The state's Department of Public Utilities Monday approved an agreement that will allow power distributor National Grid to buy half of the electricity generated by the Cape Wind project in Nantucket Sound.
Monday's ruling was a key victory for backers of the project, because it assures that once Cape Wind's 130 wind turbines are installed and spinning, there's a utility that will buy at least half of the power.
In its ruling, the DPU called the power purchase agreement between National Grid and Cape Wind both cost effective and a good deal for ratepayers because it provides protection against volatile fossil fuel prices, while helping the state reduce greenhouse gas emissions.
National Grid customers initially will pay about 18.7 cents per kilowatt hour -- which is about double the current cost of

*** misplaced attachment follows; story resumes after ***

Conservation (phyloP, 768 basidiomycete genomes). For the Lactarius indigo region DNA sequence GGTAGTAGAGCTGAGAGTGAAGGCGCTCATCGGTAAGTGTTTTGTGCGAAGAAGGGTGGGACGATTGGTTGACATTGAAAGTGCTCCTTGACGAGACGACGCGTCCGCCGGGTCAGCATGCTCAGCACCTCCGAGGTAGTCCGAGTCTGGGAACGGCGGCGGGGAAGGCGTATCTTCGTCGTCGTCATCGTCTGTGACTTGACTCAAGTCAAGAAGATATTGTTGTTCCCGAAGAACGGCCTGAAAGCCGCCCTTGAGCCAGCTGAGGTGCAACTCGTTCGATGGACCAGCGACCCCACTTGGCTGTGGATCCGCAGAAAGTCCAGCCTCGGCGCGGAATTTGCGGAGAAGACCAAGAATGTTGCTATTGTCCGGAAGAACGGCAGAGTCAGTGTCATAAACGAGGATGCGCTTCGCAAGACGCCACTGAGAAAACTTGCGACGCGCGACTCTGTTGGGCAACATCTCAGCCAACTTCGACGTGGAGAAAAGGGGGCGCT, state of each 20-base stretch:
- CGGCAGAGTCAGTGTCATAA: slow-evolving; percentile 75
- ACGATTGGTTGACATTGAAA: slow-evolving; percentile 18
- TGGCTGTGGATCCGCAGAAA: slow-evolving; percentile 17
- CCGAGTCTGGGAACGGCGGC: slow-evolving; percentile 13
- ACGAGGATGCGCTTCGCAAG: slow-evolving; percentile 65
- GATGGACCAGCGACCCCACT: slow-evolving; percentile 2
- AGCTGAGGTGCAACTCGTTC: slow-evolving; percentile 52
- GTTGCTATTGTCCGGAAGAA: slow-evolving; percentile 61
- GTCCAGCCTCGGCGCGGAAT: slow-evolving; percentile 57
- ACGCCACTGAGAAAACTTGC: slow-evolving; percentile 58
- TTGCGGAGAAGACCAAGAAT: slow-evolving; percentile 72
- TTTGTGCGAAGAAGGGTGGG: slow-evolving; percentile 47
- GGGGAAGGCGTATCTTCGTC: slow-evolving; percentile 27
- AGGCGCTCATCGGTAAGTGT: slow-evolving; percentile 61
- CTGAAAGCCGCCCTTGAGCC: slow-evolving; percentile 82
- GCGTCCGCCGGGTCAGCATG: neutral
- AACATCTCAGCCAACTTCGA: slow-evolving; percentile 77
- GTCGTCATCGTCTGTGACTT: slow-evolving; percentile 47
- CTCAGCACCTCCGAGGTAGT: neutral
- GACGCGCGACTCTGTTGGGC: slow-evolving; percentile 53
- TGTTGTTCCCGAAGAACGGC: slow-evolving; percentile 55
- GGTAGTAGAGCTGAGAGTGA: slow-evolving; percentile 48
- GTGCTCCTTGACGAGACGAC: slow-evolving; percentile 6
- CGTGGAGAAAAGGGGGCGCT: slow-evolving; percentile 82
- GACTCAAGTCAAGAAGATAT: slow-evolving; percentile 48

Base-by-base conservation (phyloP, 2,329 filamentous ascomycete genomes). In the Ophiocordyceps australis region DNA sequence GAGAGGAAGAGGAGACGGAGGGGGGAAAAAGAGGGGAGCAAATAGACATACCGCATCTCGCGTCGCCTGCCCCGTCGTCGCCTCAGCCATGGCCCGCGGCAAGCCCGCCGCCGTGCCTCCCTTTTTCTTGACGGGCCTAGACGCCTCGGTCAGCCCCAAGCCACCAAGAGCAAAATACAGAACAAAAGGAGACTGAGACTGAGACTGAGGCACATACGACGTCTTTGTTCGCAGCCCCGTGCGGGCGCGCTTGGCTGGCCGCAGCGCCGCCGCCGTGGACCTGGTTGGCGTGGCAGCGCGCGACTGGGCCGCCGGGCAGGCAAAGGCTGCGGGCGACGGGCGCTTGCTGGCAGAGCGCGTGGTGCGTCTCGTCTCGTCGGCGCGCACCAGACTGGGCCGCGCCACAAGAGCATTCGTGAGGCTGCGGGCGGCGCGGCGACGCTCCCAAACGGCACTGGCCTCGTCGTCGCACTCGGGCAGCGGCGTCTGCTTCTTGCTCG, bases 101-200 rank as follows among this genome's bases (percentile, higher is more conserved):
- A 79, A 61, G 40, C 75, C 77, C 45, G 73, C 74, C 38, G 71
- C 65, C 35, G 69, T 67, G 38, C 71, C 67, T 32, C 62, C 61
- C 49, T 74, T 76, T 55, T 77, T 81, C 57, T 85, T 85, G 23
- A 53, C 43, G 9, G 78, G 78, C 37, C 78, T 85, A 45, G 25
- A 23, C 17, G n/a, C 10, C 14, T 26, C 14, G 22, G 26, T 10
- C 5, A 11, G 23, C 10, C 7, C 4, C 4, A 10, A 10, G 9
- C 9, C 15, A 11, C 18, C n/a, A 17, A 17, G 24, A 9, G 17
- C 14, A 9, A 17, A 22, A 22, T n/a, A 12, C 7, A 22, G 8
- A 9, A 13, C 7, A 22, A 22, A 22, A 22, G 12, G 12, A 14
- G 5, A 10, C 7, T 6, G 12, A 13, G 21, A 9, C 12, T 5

electricity. But because it's just a small percentage of Nation Grid's overall supply, customers should only see an increase of about $2 a month on their electric bills. Then, after the year 2013, the price goes up 3.5 percent annually.
The plan to install wind turbines off the coast of Cape Cod received federal approval this past April. And Monday's DPU ruling is one of the final regulatory hurdles the project needed to overcome before beginning construction.
The last major hurdle is financing the project, but having an approved customer and set electricity rates should make that task easier. Although so far, Cape Wind has not found buyers for the other 50 percent of its power.
Opponents of the project said they expect to appeal Monday's ruling in the courts.
READ SEAN CORCORAN'S CAPE WIND BLOG
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